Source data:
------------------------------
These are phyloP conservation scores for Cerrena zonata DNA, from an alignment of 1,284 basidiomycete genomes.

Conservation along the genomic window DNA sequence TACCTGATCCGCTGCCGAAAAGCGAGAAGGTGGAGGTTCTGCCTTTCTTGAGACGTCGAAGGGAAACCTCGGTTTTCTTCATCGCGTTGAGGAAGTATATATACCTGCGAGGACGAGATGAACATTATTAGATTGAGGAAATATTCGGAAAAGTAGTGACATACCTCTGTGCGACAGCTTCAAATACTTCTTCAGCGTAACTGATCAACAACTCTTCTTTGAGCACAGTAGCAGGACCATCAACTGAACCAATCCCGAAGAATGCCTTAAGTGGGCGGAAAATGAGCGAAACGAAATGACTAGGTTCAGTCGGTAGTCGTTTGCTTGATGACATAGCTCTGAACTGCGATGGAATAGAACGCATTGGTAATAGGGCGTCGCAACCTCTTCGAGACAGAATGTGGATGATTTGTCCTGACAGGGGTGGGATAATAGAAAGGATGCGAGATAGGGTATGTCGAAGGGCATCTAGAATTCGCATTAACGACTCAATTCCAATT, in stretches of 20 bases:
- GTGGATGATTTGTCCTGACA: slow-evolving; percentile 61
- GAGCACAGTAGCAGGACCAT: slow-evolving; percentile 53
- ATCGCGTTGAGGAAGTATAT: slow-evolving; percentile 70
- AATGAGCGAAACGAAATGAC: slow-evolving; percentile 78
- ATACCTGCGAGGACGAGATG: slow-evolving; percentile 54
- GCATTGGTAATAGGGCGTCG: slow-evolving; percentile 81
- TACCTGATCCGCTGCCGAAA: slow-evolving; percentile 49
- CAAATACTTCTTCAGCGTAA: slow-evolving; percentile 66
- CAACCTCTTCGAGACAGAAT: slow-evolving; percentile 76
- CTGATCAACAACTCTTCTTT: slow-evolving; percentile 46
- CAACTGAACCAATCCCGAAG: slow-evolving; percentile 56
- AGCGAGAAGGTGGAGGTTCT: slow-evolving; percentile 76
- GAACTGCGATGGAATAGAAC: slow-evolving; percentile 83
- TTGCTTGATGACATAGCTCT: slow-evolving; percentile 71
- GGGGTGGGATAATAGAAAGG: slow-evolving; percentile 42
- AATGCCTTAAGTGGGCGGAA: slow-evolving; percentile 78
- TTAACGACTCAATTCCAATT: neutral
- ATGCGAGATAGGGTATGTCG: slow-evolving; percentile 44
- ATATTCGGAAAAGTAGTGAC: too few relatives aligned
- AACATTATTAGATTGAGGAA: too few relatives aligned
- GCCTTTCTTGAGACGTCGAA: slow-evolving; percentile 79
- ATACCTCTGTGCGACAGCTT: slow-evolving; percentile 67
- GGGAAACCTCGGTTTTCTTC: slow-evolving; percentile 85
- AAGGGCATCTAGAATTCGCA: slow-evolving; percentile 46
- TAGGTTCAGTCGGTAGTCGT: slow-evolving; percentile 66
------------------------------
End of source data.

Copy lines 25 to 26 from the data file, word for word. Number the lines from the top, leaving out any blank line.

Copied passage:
- GGGAAACCTCGGTTTTCTTC: slow-evolving; percentile 85
- AAGGGCATCTAGAATTCGCA: slow-evolving; percentile 46